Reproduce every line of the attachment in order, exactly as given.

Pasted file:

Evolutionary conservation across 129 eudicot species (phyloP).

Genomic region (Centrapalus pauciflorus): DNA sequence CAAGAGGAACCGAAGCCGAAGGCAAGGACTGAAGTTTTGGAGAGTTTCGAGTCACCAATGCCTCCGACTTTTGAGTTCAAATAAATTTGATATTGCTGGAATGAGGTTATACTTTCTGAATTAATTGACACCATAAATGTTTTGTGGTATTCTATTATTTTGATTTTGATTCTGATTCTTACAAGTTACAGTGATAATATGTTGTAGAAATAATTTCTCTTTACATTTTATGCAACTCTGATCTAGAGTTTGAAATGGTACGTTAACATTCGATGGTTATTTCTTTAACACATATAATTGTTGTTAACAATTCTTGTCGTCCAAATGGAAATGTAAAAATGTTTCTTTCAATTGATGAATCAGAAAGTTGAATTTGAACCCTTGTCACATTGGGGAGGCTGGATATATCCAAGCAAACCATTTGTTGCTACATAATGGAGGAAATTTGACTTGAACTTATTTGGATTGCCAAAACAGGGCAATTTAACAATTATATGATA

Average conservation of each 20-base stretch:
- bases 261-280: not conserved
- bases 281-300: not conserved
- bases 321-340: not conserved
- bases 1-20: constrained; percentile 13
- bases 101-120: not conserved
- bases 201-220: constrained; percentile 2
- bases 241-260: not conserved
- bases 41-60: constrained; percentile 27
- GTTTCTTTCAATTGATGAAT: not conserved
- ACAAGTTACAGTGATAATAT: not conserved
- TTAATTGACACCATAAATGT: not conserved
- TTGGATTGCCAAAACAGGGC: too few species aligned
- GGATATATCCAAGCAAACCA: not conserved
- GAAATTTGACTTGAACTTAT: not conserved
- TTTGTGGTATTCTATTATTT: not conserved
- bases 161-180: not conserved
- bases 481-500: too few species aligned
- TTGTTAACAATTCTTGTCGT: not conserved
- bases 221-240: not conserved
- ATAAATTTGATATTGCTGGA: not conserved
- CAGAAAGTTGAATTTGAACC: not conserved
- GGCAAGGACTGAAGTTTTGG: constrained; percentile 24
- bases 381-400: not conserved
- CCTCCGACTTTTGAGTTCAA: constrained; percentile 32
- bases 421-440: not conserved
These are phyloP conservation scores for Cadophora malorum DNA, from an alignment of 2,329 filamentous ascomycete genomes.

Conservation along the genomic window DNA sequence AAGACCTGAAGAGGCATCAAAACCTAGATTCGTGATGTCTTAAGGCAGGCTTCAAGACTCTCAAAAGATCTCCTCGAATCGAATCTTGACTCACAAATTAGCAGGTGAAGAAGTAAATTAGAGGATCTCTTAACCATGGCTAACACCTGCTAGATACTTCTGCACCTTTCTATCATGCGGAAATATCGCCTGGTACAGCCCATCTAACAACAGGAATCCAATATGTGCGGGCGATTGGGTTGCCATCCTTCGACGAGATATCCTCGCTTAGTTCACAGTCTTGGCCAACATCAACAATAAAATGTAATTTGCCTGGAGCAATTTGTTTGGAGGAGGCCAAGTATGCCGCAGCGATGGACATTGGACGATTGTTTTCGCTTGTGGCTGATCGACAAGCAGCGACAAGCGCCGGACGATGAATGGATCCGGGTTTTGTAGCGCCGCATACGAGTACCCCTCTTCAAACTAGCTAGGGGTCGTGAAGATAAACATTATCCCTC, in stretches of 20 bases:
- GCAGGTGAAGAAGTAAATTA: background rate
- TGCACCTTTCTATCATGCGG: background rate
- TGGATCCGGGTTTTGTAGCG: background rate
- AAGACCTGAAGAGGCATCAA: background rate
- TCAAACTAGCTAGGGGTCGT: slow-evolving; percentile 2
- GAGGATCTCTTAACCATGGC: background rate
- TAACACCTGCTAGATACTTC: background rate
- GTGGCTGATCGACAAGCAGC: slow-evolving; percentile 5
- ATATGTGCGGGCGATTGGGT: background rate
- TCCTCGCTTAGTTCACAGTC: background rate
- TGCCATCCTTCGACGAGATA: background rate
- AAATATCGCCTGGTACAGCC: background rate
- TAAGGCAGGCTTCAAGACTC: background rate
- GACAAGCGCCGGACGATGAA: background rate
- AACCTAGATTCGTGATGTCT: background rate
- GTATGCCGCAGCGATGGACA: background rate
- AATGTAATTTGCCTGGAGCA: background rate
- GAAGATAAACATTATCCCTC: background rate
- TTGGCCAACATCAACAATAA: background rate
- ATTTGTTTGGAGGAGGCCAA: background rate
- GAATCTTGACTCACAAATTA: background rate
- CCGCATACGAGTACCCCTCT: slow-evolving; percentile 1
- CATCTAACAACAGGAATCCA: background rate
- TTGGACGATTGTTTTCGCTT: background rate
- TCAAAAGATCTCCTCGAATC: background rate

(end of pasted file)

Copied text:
Evolutionary conservation across 129 eudicot species (phyloP).

Genomic region (Centrapalus pauciflorus): DNA sequence CAAGAGGAACCGAAGCCGAAGGCAAGGACTGAAGTTTTGGAGAGTTTCGAGTCACCAATGCCTCCGACTTTTGAGTTCAAATAAATTTGATATTGCTGGAATGAGGTTATACTTTCTGAATTAATTGACACCATAAATGTTTTGTGGTATTCTATTATTTTGATTTTGATTCTGATTCTTACAAGTTACAGTGATAATATGTTGTAGAAATAATTTCTCTTTACATTTTATGCAACTCTGATCTAGAGTTTGAAATGGTACGTTAACATTCGATGGTTATTTCTTTAACACATATAATTGTTGTTAACAATTCTTGTCGTCCAAATGGAAATGTAAAAATGTTTCTTTCAATTGATGAATCAGAAAGTTGAATTTGAACCCTTGTCACATTGGGGAGGCTGGATATATCCAAGCAAACCATTTGTTGCTACATAATGGAGGAAATTTGACTTGAACTTATTTGGATTGCCAAAACAGGGCAATTTAACAATTATATGATA

Average conservation of each 20-base stretch:
- bases 261-280: not conserved
- bases 281-300: not conserved
- bases 321-340: not conserved
- bases 1-20: constrained; percentile 13
- bases 101-120: not conserved
- bases 201-220: constrained; percentile 2
- bases 241-260: not conserved
- bases 41-60: constrained; percentile 27
- GTTTCTTTCAATTGATGAAT: not conserved
- ACAAGTTACAGTGATAATAT: not conserved
- TTAATTGACACCATAAATGT: not conserved
- TTGGATTGCCAAAACAGGGC: too few species aligned
- GGATATATCCAAGCAAACCA: not conserved
- GAAATTTGACTTGAACTTAT: not conserved
- TTTGTGGTATTCTATTATTT: not conserved
- bases 161-180: not conserved
- bases 481-500: too few species aligned
- TTGTTAACAATTCTTGTCGT: not conserved
- bases 221-240: not conserved
- ATAAATTTGATATTGCTGGA: not conserved
- CAGAAAGTTGAATTTGAACC: not conserved
- GGCAAGGACTGAAGTTTTGG: constrained; percentile 24
- bases 381-400: not conserved
- CCTCCGACTTTTGAGTTCAA: constrained; percentile 32
- bases 421-440: not conserved
These are phyloP conservation scores for Cadophora malorum DNA, from an alignment of 2,329 filamentous ascomycete genomes.

Conservation along the genomic window DNA sequence AAGACCTGAAGAGGCATCAAAACCTAGATTCGTGATGTCTTAAGGCAGGCTTCAAGACTCTCAAAAGATCTCCTCGAATCGAATCTTGACTCACAAATTAGCAGGTGAAGAAGTAAATTAGAGGATCTCTTAACCATGGCTAACACCTGCTAGATACTTCTGCACCTTTCTATCATGCGGAAATATCGCCTGGTACAGCCCATCTAACAACAGGAATCCAATATGTGCGGGCGATTGGGTTGCCATCCTTCGACGAGATATCCTCGCTTAGTTCACAGTCTTGGCCAACATCAACAATAAAATGTAATTTGCCTGGAGCAATTTGTTTGGAGGAGGCCAAGTATGCCGCAGCGATGGACATTGGACGATTGTTTTCGCTTGTGGCTGATCGACAAGCAGCGACAAGCGCCGGACGATGAATGGATCCGGGTTTTGTAGCGCCGCATACGAGTACCCCTCTTCAAACTAGCTAGGGGTCGTGAAGATAAACATTATCCCTC, in stretches of 20 bases:
- GCAGGTGAAGAAGTAAATTA: background rate
- TGCACCTTTCTATCATGCGG: background rate
- TGGATCCGGGTTTTGTAGCG: background rate
- AAGACCTGAAGAGGCATCAA: background rate
- TCAAACTAGCTAGGGGTCGT: slow-evolving; percentile 2
- GAGGATCTCTTAACCATGGC: background rate
- TAACACCTGCTAGATACTTC: background rate
- GTGGCTGATCGACAAGCAGC: slow-evolving; percentile 5
- ATATGTGCGGGCGATTGGGT: background rate
- TCCTCGCTTAGTTCACAGTC: background rate
- TGCCATCCTTCGACGAGATA: background rate
- AAATATCGCCTGGTACAGCC: background rate
- TAAGGCAGGCTTCAAGACTC: background rate
- GACAAGCGCCGGACGATGAA: background rate
- AACCTAGATTCGTGATGTCT: background rate
- GTATGCCGCAGCGATGGACA: background rate
- AATGTAATTTGCCTGGAGCA: background rate
- GAAGATAAACATTATCCCTC: background rate
- TTGGCCAACATCAACAATAA: background rate
- ATTTGTTTGGAGGAGGCCAA: background rate
- GAATCTTGACTCACAAATTA: background rate
- CCGCATACGAGTACCCCTCT: slow-evolving; percentile 1
- CATCTAACAACAGGAATCCA: background rate
- TTGGACGATTGTTTTCGCTT: background rate
- TCAAAAGATCTCCTCGAATC: background rate